Description Usage Arguments Details Value Author(s) References See Also Examples
The nb2listw
function supplements a neighbours list with spatial weights for the chosen coding scheme. The can.be.simmed
helper function checks whether a spatial weights object is similar to symmetric and can be so transformed to yield real eigenvalues or for Cholesky decomposition.
1 2  nb2listw(neighbours, glist=NULL, style="W", zero.policy=NULL)
can.be.simmed(listw)

neighbours 
an object of class 
glist 
list of general weights corresponding to neighbours 
style 

zero.policy 
default NULL, use global option value; if FALSE stop with error for any empty neighbour sets, if TRUE permit the weights list to be formed with zerolength weights vectors 
listw 
a spatial weights object 
Starting from a binary neighbours list, in which regions are either listed as neighbours or are absent (thus not in the set of neighbours for some definition), the function adds a weights list with values given by the coding scheme style chosen. B is the basic binary coding, W is row standardised (sums over all links to n), C is globally standardised (sums over all links to n), U is equal to C divided by the number of neighbours (sums over all links to unity), while S is the variancestabilizing coding scheme proposed by Tiefelsdorf et al. 1999, p. 167168 (sums over all links to n).
If zero policy is set to TRUE, weights vectors of zero length are inserted for regions without neighbour in the neighbours list. These will in turn generate lag values of zero, equivalent to the sum of products of the zero row t(rep(0, length=length(neighbours))) %*% x
, for arbitraty numerical vector x
of length length(neighbours)
. The spatially lagged value of x for the zeroneighbour region will then be zero, which may (or may not) be a sensible choice.
If the sum of the glist vector for one or more observations is zero, a warning message is issued. The consequence for later operations will be the same as if noneighbour observations were present and the zero.policy argument set to true.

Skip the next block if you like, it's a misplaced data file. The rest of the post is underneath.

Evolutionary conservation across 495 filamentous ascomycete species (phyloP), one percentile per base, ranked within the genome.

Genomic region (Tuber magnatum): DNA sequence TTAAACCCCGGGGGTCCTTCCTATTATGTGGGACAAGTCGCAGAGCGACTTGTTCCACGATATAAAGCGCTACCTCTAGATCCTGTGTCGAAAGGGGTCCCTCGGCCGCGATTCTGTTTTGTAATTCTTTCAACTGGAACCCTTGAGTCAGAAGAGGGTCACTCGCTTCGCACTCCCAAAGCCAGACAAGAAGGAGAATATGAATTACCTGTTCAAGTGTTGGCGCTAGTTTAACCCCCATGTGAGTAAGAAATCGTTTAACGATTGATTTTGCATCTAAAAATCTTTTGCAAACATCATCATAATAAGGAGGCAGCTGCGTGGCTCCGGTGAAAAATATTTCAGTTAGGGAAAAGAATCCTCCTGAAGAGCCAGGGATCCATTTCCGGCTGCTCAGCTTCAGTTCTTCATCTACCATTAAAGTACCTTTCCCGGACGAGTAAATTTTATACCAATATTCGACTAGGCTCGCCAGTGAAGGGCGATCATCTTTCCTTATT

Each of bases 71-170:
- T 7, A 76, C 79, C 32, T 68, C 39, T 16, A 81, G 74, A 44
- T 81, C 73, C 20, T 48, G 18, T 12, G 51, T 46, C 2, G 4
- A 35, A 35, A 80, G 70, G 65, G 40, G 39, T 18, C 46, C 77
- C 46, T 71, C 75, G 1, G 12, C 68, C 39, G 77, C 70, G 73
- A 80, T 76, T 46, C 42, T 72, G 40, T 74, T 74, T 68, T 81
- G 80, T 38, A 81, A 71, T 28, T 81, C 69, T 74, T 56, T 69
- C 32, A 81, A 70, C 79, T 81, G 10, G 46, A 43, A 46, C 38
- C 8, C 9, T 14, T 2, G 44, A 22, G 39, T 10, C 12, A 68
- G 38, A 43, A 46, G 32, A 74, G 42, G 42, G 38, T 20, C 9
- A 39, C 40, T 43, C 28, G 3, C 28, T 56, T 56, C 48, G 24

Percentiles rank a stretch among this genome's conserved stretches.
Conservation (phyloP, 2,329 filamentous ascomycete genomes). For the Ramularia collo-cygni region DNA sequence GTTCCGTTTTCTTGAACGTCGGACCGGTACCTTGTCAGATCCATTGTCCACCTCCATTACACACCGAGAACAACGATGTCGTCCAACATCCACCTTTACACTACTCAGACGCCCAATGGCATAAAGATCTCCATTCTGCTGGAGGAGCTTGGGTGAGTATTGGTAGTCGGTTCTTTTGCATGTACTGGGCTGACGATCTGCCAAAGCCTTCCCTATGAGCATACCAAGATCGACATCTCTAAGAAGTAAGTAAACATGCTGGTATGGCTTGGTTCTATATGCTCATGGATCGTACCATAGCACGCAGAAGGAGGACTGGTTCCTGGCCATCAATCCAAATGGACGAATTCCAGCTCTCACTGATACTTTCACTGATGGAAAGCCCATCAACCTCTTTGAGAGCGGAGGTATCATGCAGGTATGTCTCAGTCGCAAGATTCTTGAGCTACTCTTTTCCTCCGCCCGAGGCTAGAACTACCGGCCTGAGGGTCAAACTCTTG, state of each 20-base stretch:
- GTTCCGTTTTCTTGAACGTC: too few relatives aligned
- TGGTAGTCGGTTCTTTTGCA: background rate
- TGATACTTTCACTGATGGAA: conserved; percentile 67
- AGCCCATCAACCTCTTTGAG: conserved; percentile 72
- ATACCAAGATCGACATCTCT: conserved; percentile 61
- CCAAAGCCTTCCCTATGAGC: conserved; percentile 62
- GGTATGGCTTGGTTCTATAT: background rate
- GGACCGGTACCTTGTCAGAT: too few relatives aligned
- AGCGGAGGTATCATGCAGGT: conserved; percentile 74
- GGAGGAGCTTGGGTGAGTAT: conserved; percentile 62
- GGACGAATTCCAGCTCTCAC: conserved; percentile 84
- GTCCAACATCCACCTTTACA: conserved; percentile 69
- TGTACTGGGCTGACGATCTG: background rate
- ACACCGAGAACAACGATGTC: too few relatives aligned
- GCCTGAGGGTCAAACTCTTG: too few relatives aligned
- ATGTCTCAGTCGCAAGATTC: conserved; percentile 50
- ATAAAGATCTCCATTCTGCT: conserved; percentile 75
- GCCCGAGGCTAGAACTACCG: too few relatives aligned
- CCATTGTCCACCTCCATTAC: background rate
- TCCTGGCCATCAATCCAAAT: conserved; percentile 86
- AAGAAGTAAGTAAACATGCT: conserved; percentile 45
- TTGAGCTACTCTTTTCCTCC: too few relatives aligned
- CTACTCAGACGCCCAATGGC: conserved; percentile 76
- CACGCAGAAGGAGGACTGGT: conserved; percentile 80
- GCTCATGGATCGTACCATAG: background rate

The “minmax” style is based on Kelejian and Prucha (2010), and divides the weights by the minimum of the maximum row sums and maximum column sums of the input weights. It is similar to the C and U styles; it is also available in Stata.
A listw
object with the following members:
style 
one of W, B, C, U, S, minmax as above 
neighbours 
the input neighbours list 
weights 
the weights for the neighbours and chosen style, with attributes set to report the type of relationships (binary or general, if general the form of the glist argument), and style as above 
Roger Bivand [email protected]
Tiefelsdorf, M., Griffith, D. A., Boots, B. 1999 A variancestabilizing coding scheme for spatial link matrices, Environment and Planning A, 31, pp. 165–180; Kelejian, H. H., and I. R. Prucha. 2010. Specification and estimation of spatial autoregressive models with autoregressive and heteroskedastic disturbances. Journal of Econometrics, 157: pp. 53–67.
1 2 3 4 5 6 7 8 9 10 11 12 13 14 15 16 17 18 19 20 21 22 23 24 25 26 27 28 29 30 31 32 33 34 35 36 37 38 39  if (require(rgdal, quietly=TRUE)) {
example(columbus, package="spData")
coords < coordinates(columbus)
cards < card(col.gal.nb)
col.w < nb2listw(col.gal.nb)
plot(cards, unlist(lapply(col.w$weights, sum)),xlim=c(0,10),
ylim=c(0,10), xlab="number of links", ylab="row sums of weights")
col.b < nb2listw(col.gal.nb, style="B")
points(cards, unlist(lapply(col.b$weights, sum)), col="red")
col.c < nb2listw(col.gal.nb, style="C")
points(cards, unlist(lapply(col.c$weights, sum)), col="green")
col.u < nb2listw(col.gal.nb, style="U")
points(cards, unlist(lapply(col.u$weights, sum)), col="orange")
col.s < nb2listw(col.gal.nb, style="S")
points(cards, unlist(lapply(col.s$weights, sum)), col="blue")
legend(x=c(0, 1), y=c(7, 9), legend=c("W", "B", "C", "U", "S"),
col=c("black", "red", "green", "orange", "blue"), pch=rep(1,5))
summary(nb2listw(col.gal.nb, style="minmax"))
dlist < nbdists(col.gal.nb, coords)
dlist < lapply(dlist, function(x) 1/x)
col.w.d < nb2listw(col.gal.nb, glist=dlist)
summary(unlist(col.w$weights))
summary(unlist(col.w.d$weights))
}
# introducing other conditions into weights  only earlier sales count
# see http://sal.uiuc.edu/pipermail/openspace/2005October/000610.html
data(baltimore, package="spData")
set.seed(211)
dates < sample(1:500, nrow(baltimore), replace=TRUE)
nb_15nn < knn2nb(knearneigh(cbind(baltimore$X, baltimore$Y), k=15))
glist < vector(mode="list", length=length(nb_15nn))
for (i in seq(along=nb_15nn))
glist[[i]] < ifelse(dates[i] > dates[nb_15nn[[i]]], 1, 0)
listw_15nn_dates < nb2listw(nb_15nn, glist=glist, style="B")
which(lag(listw_15nn_dates, baltimore$PRICE) == 0.0)
which(sapply(glist, sum) == 0)
ex < which(sapply(glist, sum) == 0)[1]
dates[ex]
dates[nb_15nn[[ex]]]

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